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Director's Corner                                                                                           



APRIL 2024

St. Paul’s Preschool follows the Pennsylvania Early Learning Standards as we create and adapt our curriculum to the various age groups within our school.  Each month I will examine one of the standards we are focusing on in the classes and explain how we are implementing it into their curriculum.

10.4  Physical Activity-Gross Motor Coordination

10.5  Concepts, Principles, and Strategies of Movement-Fine Motor Coordination

The greatest portion of the young child’s day is spent in physical activity.  St. Paul’s Preschool recognizes this, and provides for a full range of physical and motor experiences.  Indoors the children use puzzles, scissors, and sorting/sewing activities as they practice fine-motor skills.  They dance to music with scarves and ribbon streamers.  Perceptual-motor development occurs when children learn songs and finger-plays or while finger-painting.  Outdoors, gross-motor skills are refined by the use of climbers, hopscotch, ball play and obstacle courses!

An understanding of physical development is important to teachers and parents for a number of reasons:

  • New behavior is made possible through physical change (as muscles grow stronger, children can be successful in more physical actions)
  • Growth determines the child’s experiences
  • Growth changes the way people respond to the child
  • Self-concepts are profoundly related to physical development

Early childhood is the time of most rapid growth, though development does not take place at an even pace, but in spurts.  While there are individual differences in the rate of maturation among children, growth follows a sequential pattern.  Large muscles develop before smaller ones-one reason why most preschoolers are more skilled at running than at cutting with scissors!  Growth also starts at the center of the body and moves outward (toddlers walk using a whole leg action while 5-year-olds run using their knees and ankles).  Children also tend to develop in a head-to-toe pattern (infants move their eyes, head and hands long before they learn to crawl or stand up).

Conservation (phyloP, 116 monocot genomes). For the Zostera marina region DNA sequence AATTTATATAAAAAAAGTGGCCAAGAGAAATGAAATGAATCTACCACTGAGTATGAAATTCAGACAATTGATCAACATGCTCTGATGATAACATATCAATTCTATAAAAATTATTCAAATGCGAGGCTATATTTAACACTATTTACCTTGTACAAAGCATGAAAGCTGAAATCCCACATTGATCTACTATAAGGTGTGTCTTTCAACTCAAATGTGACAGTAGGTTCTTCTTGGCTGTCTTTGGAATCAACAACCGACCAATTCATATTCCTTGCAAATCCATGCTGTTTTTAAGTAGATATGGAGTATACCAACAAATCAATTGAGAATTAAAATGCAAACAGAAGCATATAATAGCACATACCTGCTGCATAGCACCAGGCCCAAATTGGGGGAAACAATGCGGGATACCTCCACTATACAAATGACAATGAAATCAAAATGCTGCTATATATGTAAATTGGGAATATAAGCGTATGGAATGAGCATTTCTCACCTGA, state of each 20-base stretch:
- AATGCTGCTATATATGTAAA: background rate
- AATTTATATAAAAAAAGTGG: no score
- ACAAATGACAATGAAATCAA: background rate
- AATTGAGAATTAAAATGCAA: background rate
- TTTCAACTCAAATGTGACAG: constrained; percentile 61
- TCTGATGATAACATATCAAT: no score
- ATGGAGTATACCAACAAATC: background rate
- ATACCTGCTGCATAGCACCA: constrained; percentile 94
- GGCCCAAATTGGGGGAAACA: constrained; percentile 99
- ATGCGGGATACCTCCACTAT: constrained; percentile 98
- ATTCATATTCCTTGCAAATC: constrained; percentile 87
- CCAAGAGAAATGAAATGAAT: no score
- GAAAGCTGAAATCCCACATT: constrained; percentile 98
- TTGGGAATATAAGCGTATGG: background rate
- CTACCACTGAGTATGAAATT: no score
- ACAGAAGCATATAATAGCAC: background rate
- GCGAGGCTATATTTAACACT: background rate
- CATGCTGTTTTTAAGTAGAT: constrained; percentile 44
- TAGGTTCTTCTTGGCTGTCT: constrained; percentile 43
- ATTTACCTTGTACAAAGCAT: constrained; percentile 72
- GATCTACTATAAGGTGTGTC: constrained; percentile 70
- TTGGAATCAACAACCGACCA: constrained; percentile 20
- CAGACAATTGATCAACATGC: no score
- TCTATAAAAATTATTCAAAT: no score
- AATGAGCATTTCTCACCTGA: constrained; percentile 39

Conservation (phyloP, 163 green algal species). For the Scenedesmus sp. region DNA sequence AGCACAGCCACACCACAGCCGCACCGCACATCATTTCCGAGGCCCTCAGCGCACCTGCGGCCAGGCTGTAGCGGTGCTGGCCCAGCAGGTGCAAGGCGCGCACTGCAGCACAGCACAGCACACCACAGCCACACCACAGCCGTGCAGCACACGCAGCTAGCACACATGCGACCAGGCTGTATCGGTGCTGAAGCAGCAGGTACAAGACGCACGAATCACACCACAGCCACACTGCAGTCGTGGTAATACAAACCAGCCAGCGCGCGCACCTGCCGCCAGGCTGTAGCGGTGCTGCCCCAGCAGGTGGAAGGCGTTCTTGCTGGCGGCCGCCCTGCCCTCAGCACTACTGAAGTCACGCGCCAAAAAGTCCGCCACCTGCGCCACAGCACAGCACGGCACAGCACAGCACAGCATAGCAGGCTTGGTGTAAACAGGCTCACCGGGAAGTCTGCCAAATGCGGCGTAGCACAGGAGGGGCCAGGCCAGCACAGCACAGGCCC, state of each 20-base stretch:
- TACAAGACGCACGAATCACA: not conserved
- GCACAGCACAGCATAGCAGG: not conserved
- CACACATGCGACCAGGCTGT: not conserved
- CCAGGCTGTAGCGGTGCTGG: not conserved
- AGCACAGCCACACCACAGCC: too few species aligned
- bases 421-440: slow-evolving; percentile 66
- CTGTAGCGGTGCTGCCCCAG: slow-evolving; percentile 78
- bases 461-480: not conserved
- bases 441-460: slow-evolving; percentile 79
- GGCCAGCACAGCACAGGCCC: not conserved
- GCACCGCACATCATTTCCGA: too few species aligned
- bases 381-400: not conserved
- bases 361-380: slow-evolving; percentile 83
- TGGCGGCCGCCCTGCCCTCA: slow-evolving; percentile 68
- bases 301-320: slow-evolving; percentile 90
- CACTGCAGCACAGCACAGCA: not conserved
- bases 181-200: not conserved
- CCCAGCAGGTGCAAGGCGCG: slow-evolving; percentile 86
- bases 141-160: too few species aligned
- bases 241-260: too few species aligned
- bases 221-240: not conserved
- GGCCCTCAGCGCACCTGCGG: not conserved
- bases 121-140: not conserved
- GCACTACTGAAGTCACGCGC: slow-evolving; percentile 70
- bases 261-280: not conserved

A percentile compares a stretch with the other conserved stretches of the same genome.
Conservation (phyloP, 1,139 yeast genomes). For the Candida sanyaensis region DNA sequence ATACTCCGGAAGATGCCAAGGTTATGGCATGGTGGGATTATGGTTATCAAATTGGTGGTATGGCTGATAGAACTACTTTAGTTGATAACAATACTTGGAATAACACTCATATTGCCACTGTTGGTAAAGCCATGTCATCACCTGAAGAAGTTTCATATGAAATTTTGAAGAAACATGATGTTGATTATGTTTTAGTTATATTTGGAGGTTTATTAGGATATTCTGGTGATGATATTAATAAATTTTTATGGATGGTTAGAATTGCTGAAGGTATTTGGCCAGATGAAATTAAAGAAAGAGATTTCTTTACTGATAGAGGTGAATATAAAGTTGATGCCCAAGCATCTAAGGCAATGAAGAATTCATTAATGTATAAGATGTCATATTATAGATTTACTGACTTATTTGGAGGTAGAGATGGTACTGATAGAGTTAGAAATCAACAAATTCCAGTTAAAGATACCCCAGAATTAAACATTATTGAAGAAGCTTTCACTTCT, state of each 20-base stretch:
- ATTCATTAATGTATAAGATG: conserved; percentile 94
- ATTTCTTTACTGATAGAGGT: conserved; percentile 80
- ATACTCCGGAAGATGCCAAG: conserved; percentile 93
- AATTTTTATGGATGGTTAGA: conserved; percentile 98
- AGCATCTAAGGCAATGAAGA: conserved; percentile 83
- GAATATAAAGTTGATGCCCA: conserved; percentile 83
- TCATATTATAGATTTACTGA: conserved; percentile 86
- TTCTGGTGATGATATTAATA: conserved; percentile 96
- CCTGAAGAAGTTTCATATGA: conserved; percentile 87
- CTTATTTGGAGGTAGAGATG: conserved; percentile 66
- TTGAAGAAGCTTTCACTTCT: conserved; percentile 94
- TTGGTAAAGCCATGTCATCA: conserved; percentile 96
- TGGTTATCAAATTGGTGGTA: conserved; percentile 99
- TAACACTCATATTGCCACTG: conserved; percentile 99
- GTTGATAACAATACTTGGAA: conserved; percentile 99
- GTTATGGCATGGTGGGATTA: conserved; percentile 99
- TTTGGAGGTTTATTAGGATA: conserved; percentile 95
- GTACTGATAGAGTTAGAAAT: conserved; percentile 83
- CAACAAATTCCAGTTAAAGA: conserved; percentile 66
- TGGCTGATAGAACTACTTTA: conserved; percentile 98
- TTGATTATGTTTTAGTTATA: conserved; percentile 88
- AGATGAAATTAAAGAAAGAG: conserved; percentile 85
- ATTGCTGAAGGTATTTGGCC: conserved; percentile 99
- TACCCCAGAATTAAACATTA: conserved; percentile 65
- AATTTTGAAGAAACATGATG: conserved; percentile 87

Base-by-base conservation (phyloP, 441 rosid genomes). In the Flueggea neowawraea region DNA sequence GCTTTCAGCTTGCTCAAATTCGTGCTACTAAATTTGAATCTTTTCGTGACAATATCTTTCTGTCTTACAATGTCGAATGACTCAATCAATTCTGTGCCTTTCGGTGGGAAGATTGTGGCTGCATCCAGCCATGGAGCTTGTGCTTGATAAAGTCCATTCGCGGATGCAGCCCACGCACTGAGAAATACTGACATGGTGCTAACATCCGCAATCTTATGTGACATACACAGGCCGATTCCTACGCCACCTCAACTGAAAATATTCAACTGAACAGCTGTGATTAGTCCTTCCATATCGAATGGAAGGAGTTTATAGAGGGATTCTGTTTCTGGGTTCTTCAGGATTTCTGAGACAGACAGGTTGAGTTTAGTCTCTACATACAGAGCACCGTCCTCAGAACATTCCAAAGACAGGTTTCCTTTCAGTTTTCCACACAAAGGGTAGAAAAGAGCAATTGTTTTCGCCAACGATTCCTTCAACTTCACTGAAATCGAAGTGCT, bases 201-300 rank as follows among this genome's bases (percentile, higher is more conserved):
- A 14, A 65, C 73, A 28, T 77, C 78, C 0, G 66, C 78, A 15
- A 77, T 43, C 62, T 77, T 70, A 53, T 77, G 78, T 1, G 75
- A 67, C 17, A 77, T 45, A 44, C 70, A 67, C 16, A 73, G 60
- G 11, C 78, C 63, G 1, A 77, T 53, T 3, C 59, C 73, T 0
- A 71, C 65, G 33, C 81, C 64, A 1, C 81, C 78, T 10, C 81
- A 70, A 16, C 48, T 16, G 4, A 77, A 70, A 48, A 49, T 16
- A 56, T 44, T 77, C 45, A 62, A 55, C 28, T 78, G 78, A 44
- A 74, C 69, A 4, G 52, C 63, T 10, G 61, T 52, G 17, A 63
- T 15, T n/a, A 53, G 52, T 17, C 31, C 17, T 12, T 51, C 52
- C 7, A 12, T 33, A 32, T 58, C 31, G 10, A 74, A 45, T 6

It is important to remember that while growth is sequential and directional, it does not occur in a smooth and unbroken pattern.  Why is that?  Growth is influenced by a variety of factors such as genetic makeup, disease, and injury.  Environmental influences such as nutrition and experience have their greatest effect during the early years.

Gross motor development involves movements of the entire body, or large parts of the body.  Using various large muscle groups, children try to creep, crawl, roll, bounce, throw or hop.  Activities that include balance, agility, coordination, flexibility, strength, speed, and endurance foster gross-motor development.

Fine motor development uses the small muscles of the body and its extremities (the hands and feet).  Such movement requires dexterity, precision, and manipulative skill.  Grasping, reaching, holding, banging, pushing, spinning, and turning are all activities that refine these skills,

Perceptual motor development is a process in which the child develops the skill and ability to take in and interpret information from the environment and respond to it with movement.  Every movement is a perceptual-motor activity since the body and mind must work together to complete all motor tasks.  Eye-hand coordination uses perceptual motor skills as does walking across a balance beam!

There are three basic types of movement:

  • Locomotor abilities involve a change of location of the body and include the skills of walking, running, leaping, jumping, climbing, hopping, skipping, galloping, sliding and tricycling.
  • Non-locomotor abilities are any movements that require some degree of balancing. These skills are turning, twisting, pushing, bending, stretching, pulling, swinging, rolling, dodging, and balancing.